Professor Richard Holden (UNSW Business) and Professor Adrian Piccoli (Gonski Institute for Education) for Sydney Morning Herald on 13 December 2019.
A "back to basics" response to the latest PISA results is wrong and ignores the other data Australia has spent more than 10 years obsessing about – NAPLAN. The National Assessment Program – Literacy and Numeracy is all about going back to basics, but it is such a narrow response that it risks making the global standing of Australian school students in future PISA results even worse, not better.
Year 7 students in their NAPLAN test. CREDIT:ADAM MCLEAN
If anything, available data since 2008 from NAPLAN suggests that most student understanding of "the basics" has improved. However, as shown by PISA – the Program for International Student Assessment – they struggle to apply basic concepts to related problems that they haven’t specifically practised.
A further indication that a back-to-basic response is mistakenly narrow is the fact that high-performing students, who are showing a decline in Australia in PISA, don’t by definition have trouble with the basics.
To understand this difference, it is firstly important to understand what PISA is testing. As the chief executive
of the Australian Council for Educational Research, Geoff Masters, has pointed out: “PISA does not assess students’ abilities to recall facts or basic literacy and numeracy skills. Instead, it assesses the ability to transfer and apply learning to new situations and unseen problems. This requires an understanding of fundamental concepts and principles, as well as the ability to think.”
NAPLAN, by contrast, does test basic literacy and numeracy. However, unlike our declining PISA performance, there has been no downward slide in NAPLAN results. If anything, the year 3 NAPLAN cohort from 2013 did better than their counterparts from five years earlier.
Whatever the reason for the decline in PISA results, it is not mirrored by a corresponding decline in NAPLAN scores for the same cohorts of students. So what is going on?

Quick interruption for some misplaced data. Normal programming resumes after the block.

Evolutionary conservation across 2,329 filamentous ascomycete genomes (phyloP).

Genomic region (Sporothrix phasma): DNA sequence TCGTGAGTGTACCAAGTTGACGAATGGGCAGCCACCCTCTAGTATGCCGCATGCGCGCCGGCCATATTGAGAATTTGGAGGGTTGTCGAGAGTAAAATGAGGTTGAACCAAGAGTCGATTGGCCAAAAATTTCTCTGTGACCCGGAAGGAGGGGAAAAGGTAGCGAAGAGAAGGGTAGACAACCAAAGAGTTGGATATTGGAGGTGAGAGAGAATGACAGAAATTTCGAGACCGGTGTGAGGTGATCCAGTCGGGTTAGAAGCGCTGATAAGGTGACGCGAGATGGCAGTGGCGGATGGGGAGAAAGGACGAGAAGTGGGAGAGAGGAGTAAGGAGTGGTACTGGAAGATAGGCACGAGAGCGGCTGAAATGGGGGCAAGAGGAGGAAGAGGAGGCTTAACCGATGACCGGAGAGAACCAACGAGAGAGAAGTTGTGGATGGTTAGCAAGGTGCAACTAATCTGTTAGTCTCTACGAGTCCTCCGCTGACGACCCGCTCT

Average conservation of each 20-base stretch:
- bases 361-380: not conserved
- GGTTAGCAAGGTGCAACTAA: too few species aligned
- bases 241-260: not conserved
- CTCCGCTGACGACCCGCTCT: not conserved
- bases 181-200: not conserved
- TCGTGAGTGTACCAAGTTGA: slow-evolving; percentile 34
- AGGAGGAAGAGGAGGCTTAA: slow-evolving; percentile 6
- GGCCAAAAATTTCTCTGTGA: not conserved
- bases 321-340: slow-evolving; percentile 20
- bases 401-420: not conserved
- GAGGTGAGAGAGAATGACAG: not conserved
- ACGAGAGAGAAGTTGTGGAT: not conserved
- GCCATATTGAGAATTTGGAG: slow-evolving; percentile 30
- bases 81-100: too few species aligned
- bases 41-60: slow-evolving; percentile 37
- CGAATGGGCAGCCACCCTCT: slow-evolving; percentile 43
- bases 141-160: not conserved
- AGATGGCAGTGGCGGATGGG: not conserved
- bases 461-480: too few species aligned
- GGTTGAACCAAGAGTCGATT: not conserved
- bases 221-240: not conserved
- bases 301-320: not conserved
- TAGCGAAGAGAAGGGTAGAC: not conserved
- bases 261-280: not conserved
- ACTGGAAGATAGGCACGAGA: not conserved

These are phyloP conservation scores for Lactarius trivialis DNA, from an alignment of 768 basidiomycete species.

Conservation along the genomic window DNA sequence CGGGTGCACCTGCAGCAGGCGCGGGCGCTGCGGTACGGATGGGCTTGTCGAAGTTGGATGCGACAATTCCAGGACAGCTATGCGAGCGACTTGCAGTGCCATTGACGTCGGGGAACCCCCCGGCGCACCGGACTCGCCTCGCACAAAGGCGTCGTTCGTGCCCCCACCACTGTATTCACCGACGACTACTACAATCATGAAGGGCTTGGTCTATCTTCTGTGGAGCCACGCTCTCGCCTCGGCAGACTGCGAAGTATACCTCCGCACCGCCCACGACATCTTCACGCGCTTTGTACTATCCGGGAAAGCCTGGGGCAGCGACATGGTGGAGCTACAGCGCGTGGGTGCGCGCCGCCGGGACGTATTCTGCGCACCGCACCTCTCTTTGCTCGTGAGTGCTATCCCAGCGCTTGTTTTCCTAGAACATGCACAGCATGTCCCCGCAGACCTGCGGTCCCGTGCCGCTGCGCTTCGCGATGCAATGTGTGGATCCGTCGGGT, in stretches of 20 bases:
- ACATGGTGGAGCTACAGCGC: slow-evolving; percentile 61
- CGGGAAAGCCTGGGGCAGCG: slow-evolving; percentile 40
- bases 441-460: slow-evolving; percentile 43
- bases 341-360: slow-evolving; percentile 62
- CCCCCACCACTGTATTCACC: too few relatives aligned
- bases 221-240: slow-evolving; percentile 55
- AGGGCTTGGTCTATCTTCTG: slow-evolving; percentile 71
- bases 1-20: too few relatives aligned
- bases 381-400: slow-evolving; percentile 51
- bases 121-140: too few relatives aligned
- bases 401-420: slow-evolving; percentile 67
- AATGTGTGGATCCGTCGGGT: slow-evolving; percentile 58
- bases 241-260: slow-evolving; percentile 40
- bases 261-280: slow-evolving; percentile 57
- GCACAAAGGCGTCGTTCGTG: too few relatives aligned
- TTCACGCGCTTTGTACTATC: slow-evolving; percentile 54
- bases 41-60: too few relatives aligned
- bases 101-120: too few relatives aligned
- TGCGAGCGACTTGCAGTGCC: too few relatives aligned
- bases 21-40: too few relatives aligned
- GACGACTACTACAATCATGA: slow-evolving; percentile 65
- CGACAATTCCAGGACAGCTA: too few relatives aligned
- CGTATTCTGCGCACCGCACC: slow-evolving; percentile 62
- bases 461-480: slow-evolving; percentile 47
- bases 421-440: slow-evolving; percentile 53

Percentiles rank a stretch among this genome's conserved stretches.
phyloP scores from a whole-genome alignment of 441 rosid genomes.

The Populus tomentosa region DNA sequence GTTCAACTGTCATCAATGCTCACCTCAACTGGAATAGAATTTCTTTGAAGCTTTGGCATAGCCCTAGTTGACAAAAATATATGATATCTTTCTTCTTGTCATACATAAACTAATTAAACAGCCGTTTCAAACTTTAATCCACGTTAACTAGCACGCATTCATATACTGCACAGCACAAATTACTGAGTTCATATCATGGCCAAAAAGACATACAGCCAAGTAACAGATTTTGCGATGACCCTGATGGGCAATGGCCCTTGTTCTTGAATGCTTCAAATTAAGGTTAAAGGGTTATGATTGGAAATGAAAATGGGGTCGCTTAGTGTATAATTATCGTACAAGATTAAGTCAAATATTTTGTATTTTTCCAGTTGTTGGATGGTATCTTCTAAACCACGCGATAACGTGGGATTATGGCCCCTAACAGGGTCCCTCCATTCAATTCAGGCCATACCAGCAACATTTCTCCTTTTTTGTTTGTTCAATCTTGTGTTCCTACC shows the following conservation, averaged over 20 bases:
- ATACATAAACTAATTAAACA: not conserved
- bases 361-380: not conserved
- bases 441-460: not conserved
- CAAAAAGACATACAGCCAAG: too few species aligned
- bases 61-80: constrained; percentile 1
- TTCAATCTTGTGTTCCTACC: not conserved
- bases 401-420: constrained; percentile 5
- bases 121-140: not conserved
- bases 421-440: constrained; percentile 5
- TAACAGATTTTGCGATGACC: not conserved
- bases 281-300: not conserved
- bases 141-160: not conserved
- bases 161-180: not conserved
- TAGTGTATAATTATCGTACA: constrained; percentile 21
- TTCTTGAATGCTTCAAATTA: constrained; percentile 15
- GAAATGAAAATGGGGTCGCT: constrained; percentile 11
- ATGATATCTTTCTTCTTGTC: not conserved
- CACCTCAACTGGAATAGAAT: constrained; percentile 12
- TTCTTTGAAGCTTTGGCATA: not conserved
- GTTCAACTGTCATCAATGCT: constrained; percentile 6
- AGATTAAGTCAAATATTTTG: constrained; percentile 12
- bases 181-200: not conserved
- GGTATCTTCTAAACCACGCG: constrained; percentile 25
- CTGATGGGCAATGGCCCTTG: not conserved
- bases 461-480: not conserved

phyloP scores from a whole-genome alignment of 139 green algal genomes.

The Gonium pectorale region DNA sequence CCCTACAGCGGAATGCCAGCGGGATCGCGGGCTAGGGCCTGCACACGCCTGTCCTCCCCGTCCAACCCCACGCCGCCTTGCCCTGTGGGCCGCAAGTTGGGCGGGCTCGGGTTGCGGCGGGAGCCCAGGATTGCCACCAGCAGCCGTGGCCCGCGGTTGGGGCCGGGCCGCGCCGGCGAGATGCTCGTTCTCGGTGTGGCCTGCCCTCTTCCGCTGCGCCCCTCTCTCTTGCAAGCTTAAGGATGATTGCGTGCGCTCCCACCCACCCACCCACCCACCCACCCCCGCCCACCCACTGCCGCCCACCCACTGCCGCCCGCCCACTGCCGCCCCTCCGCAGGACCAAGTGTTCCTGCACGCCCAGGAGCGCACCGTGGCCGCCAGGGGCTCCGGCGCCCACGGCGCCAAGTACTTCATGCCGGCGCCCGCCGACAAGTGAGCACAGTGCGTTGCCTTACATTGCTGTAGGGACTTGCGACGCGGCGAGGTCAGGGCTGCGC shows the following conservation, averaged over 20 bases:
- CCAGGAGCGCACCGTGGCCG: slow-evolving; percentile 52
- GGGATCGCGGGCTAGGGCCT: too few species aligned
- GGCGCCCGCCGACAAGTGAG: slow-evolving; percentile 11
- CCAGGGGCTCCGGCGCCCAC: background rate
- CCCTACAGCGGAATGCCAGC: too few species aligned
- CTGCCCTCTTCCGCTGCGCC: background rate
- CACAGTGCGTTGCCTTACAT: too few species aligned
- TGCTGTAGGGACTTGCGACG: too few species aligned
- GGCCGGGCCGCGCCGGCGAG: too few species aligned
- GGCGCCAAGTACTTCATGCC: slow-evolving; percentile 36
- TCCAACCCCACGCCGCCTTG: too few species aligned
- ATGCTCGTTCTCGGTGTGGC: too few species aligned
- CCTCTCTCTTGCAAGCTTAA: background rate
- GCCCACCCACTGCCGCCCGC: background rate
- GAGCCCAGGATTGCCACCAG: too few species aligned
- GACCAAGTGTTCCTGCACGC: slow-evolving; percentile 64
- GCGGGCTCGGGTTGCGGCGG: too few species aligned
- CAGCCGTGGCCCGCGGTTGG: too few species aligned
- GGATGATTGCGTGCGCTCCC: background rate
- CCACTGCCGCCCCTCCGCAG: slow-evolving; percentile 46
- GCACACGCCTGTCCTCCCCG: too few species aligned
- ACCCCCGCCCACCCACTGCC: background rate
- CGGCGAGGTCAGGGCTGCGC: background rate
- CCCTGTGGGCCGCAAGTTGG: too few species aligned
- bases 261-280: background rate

One explanation is that for 10 years Australia has focused on basic skills through the obsession with NAPLAN and that this has come at the expense of teaching more practical applied skills and problem solving.
No one should really be surprised by this disconnect between basic-skills abilities measured by NAPLAN results and the broader, higher-order skills tested by PISA.
The warning about the way NAPLAN "narrows the curriculum" and the adverse effects of "teaching to the test" began when NAPLAN and the MySchool website were first floated as an idea. NAPLAN and the narrow range of knowledge and skills it tests is what gets noticed in Australia, so it’s what gets done.
There can be no dispute that students need to master basic literacy and numeracy skills and that we should do better at the basics. Without those skills they have no foundation for more advanced learning.
For 10 years NAPLAN has done exactly what basic economic tells us it will – created high-powered incentives for schools to make sure students are equipped to do well in NAPLAN tests.
The MySchool website makes school-level NAPLAN results readily available and highly salient. Principals and teachers naturally respond to those incentives for fear of losing good students to other schools and to satisfy the demands of education regulators and parents.
Furthermore, governments measure their own performance in education based on NAPLAN results and look
for every possible policy option to improve those results.
Taken together, the competing trends in NAPLAN and PISA results suggest we need to better transition students from basic skills development into higher order conceptual skills and put the necessary curriculum and resources behind that transition.
One option to consider as part of the current review of NAPLAN is to continue the literacy and numeracy sample-based "basic skills test" in years 3 and 5 and move to more complex problem-solving, PISA-style, sample-based tests in years 7 and 9.
We set the bar too low for ourselves if the main policy response to PISA is "back to basics". Australia needs to be more aspirational than to simply measure our system on how well our children read and write. We absolutely have to expect that as a baseline.
If we want to focus on those higher level, applied skills that students really need when they leave school, then the curriculum and the testing regimes that surround it need to focus on those skills.
In an increasingly globalised and automated world, problem-solving ability is the scarce skill. It is the skill that will generate the long-run productivity growth required to maintain high standards of living.
The good news for Australia is that we don’t need to make a choice between "basic skills" and
"higher-order skills". We are more than smart enough to have both.
Richard Holden is professor of economics at UNSW Business School and Adrian Piccoli is director
of the Gonski Institute for Education at UNSW, and Professor of Practice in the School of